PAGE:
Study of the three-dimensional geometry of the central conducting airways in man using computed tomographic (CT) images


Sauret, V., Halson, P.M., Brown, I.W., Fleming, J.S. and Bailey, A.G. (2002) Study of the three-dimensional geometry of the central conducting airways in man using computed tomographic (CT) images. Journal of Anatomy, 200, (2), 123-134. (doi:10.1046/j.0021-8782.2001.00018.x).

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Description/Abstract

Clinical research on the deposition of inhaled substances (e.g. inhaled medications, airborne contaminants, fumes) in the lungs necessitates anatomical models of the airways. Current conducting airway models lack three-dimensional (3D) reality as little information is available in the literature on the distribution of the airways in space. This is a limitation to the assessment or predictions of the particle deposition in relation to the subject's anatomy. Detailed information on the full topology and morphology of the airways is thus required to model the airway tree realistically. This paper presents the length, diameter, gravity, coronal and sagittal angles that together describe completely the airways in 3D space. The angle at which the airways branch out from their parent (branching angle) and the rotation angle between successive bifurcation planes are also included. These data are from the study of two sets of airways computed tomography (CT) images. One CT scan was performed on a human tracheobronchial tree cast and the other on a healthy male volunteer. The airways in the first nine generations of the cast and in the first six conducting generations of the volunteer were measured using a computer-based algorithm. The data contribute to the knowledge of the lung anatomy. In particular, the spatial structure of the airways is shown to be strongly defined by the central airways with clear angular lobar patterns. Such patterns tend to disappear with a mean gravity, coronal and sagittal angles of 90° in each generation higher than 13–15. The mean branching angle per generation appears independent of the lobe to which the airways belong. Non-planar geometry at bifurcation is observed with the mean (± SD) bifurcation plane rotation angle of 79 ± 41° (n = 229). This angle appears constant over the generations studied. The data are useful for improving the 3D realism of the conducting airway structure modelling as well as for studying aerosol deposition, flow and biological significance of non-planar airway trees using analytical and computational flow dynamics modelling.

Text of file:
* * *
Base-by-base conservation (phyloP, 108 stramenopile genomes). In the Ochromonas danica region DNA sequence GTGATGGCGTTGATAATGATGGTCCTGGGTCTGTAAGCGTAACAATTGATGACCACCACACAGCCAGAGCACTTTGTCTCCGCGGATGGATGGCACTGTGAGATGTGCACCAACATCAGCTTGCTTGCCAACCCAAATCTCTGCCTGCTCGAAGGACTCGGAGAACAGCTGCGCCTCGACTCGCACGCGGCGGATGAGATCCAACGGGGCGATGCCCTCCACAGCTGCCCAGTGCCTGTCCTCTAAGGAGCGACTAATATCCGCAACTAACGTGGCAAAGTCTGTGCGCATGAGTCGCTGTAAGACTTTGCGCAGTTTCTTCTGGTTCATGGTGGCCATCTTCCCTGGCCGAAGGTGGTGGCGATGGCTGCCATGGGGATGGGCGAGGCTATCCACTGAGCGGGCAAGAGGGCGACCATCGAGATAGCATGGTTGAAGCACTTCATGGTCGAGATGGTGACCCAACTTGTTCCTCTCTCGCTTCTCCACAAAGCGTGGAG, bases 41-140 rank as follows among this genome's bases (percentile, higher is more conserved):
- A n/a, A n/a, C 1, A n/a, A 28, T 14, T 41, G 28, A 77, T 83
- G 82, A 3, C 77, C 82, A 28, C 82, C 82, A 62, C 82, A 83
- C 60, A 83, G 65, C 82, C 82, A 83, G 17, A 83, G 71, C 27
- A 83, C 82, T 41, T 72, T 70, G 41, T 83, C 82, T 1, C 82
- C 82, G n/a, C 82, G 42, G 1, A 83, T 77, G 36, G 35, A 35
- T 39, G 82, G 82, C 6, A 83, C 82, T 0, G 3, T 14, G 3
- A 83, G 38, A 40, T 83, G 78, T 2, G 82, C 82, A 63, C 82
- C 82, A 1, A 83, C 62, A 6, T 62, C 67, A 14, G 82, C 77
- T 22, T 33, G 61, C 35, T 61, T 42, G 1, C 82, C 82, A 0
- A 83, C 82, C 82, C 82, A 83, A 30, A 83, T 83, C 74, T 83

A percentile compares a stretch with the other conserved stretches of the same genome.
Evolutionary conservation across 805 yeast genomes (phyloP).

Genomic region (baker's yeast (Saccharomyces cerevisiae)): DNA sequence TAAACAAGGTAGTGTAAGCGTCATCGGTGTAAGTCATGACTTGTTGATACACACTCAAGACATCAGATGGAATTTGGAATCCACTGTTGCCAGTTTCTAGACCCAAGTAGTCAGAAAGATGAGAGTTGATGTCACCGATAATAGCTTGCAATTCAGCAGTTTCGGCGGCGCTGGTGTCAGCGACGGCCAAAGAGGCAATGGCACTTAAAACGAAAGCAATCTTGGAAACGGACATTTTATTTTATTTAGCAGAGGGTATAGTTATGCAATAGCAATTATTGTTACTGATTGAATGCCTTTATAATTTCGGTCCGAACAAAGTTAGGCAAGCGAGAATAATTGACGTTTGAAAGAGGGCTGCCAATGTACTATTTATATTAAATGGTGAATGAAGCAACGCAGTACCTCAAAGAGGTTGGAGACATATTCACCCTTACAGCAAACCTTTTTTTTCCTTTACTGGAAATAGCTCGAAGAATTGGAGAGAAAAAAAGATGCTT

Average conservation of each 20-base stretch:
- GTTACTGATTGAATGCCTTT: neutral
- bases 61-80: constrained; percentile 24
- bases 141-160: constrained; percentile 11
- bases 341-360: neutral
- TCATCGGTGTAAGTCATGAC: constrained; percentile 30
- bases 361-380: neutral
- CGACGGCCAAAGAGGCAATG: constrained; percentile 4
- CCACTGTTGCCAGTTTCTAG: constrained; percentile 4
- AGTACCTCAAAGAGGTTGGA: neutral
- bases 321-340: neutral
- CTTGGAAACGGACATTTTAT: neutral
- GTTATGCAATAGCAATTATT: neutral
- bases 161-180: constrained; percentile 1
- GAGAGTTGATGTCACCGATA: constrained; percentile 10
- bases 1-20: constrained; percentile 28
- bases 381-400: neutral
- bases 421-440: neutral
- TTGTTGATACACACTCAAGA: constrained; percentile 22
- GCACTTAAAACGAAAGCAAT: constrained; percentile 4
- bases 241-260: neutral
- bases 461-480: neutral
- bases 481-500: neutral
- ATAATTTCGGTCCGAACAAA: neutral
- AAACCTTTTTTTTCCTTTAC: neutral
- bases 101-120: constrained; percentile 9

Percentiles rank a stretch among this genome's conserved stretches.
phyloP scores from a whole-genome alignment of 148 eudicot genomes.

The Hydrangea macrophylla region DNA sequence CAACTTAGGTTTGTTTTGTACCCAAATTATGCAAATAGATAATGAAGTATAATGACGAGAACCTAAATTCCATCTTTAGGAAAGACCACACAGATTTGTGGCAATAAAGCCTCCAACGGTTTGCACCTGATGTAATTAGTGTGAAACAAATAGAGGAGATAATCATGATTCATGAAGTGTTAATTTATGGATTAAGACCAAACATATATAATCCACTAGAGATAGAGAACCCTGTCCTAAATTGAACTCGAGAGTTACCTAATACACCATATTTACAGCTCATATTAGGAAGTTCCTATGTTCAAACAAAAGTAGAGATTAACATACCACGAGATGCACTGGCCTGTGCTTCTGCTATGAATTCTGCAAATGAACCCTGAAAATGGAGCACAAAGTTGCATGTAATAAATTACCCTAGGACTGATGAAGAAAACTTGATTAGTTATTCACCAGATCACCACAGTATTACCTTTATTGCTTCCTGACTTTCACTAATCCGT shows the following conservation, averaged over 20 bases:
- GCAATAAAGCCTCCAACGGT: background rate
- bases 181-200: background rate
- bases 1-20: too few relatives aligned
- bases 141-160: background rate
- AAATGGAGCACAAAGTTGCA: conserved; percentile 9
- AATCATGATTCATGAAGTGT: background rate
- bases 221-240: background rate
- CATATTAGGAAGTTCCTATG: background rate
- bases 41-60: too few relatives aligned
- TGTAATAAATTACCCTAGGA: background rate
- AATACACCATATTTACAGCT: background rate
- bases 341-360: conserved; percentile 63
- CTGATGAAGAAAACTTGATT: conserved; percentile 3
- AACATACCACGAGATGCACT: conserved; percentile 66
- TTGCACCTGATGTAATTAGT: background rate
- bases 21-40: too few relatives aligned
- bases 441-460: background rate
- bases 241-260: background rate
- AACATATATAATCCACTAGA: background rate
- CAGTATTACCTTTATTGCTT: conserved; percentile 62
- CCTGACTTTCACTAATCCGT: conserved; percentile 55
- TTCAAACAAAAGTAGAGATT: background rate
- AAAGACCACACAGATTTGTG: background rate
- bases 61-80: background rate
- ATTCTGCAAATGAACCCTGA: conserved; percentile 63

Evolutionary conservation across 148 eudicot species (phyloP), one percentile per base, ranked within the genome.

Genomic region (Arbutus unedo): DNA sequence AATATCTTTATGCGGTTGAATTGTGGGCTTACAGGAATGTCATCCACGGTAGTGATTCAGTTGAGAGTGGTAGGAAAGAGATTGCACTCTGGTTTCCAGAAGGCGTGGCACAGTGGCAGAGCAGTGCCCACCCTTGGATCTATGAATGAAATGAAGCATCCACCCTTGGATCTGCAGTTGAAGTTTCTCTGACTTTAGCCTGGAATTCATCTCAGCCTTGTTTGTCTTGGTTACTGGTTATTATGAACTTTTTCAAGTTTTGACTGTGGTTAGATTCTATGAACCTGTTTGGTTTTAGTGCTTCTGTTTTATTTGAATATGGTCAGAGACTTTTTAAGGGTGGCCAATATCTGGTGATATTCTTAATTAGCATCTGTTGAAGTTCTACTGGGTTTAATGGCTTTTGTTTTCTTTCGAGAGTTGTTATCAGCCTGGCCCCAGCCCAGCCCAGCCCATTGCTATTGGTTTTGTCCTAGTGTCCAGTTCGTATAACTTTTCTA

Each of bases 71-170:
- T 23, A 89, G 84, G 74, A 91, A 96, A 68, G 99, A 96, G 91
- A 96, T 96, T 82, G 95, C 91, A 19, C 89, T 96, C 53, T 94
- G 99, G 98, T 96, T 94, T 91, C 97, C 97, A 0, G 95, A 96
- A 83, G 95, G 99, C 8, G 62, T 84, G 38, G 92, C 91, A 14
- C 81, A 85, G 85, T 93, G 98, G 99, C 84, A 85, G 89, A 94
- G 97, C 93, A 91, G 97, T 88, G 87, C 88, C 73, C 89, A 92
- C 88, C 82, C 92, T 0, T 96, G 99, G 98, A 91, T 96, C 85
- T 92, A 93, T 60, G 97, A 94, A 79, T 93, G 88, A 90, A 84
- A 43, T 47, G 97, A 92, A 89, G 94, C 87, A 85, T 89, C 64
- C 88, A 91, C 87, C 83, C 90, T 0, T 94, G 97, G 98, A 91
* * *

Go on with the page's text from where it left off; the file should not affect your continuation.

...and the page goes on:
Item Type: Article
Related URLs:
Subjects: R Medicine > R Medicine (General)
Q Science > QM Human anatomy
Divisions: University Structure - Pre August 2011 > School of Medicine > Developmental Origins of Health and Disease
ePrint ID: 25971
Date Deposited: 20 Apr 2006
Last Modified: 27 Mar 2014 18:14
URI: http://eprints.soton.ac.uk/id/eprint/25971

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